22. sesame says:

    I see…I can understand the frustration with the lack of options.

  23. Zephyrlite says:

    I made the u-turn the other way. I made a switch from synthetic to natural/organic and then back to synthetic when I realised that the natural/organic stuff just didn’t work for me. In fact, my skin was in a worse condition with these products and went right back to normal with the synthetic products. Weird! Anyway, only my hair seems to appreciate natural/organic products.

  24. sesame says:

    Natural products may not suit all. Some people break out more and some develop allergy. Well, at least you’re using something that is working for you.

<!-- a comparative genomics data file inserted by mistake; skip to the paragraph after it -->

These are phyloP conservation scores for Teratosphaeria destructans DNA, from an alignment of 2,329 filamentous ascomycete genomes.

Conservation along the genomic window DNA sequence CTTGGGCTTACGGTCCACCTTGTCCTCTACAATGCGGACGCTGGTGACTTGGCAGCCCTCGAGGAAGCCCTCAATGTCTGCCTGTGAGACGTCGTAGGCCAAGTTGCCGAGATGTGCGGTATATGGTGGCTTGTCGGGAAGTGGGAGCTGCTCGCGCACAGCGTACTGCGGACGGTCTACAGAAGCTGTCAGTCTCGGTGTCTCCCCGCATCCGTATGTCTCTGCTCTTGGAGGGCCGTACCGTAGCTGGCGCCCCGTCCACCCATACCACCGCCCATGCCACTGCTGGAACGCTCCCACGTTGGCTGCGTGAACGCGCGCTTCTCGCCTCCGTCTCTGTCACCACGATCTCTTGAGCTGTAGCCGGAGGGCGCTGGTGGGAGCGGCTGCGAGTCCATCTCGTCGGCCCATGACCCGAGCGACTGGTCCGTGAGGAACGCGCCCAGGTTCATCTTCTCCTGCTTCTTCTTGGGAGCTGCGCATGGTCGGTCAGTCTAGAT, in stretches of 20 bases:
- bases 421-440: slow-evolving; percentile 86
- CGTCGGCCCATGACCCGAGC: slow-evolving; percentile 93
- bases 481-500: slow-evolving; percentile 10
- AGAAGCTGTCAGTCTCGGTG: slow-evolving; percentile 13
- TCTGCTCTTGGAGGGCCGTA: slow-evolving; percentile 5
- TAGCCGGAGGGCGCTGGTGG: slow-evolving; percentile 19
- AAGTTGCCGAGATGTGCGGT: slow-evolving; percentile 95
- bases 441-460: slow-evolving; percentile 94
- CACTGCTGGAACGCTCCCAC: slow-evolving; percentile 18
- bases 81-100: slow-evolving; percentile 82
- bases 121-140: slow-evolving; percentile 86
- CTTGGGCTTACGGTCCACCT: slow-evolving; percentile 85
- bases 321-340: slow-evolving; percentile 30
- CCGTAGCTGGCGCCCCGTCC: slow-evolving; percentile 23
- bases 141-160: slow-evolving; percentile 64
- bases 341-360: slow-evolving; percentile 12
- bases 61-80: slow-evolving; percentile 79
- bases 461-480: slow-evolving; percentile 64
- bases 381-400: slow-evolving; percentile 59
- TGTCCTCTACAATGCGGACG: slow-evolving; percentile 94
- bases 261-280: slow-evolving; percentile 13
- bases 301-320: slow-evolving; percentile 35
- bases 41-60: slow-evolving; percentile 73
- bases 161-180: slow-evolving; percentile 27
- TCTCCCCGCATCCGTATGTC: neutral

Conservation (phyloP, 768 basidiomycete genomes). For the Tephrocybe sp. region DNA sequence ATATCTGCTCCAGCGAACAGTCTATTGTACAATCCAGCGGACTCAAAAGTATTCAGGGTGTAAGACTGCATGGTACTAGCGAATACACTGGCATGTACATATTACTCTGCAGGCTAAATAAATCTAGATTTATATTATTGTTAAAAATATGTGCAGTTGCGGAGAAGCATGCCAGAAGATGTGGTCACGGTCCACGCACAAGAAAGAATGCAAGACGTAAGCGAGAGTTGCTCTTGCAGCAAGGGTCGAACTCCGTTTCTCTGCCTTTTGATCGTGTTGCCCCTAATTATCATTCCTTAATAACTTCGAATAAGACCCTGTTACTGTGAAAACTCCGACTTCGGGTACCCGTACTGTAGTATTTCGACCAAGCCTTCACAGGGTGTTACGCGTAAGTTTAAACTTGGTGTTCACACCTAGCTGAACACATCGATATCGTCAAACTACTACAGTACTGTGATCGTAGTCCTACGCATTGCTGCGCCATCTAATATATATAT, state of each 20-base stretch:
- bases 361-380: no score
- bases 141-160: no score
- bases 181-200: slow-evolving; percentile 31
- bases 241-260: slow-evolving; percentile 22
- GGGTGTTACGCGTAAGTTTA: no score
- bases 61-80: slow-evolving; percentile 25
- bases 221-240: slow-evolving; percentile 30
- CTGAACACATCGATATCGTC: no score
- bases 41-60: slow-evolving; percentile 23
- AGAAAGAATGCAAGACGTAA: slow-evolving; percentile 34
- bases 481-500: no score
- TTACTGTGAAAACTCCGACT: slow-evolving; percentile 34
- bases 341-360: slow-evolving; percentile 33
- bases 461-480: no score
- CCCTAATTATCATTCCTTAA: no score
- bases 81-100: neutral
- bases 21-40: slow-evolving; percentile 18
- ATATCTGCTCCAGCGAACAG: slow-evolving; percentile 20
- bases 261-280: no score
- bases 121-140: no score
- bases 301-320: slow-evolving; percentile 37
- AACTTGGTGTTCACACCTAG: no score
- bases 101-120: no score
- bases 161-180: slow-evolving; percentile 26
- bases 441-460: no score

25. Altessa says:

    I wanted to introduce more natural/organic products into my skincare regime. Since I was running out of shampoo, I went out to get A’kin’s organic shampoo. However I developed rashes all over my body because of it. I guess I was sensitive/allergic to the ingredients in the shampoo. ?

    That’s a pity though, because I like and want to use more organic/natural stuff. However that scare with the shampoo has made me very wary.

    Ironically, mainstream drugstore brands never irritate my skin.

  26. sesame says:

    Unfortunately, it’s quite hard to say for sure but some people just can’t use natural stuff. Some of their ingredients do cause allergies.

  27. Astarte says:

    I hope you don’t mind the rather late reply.

    I actually have a sort of “rule of thumb” when dealing with various skincare products. Basically, if I feel that I would be unable to ingest a spoonful of the product, then I definitely do not want it on my skin. (I don’t actually try this out, just in case ? )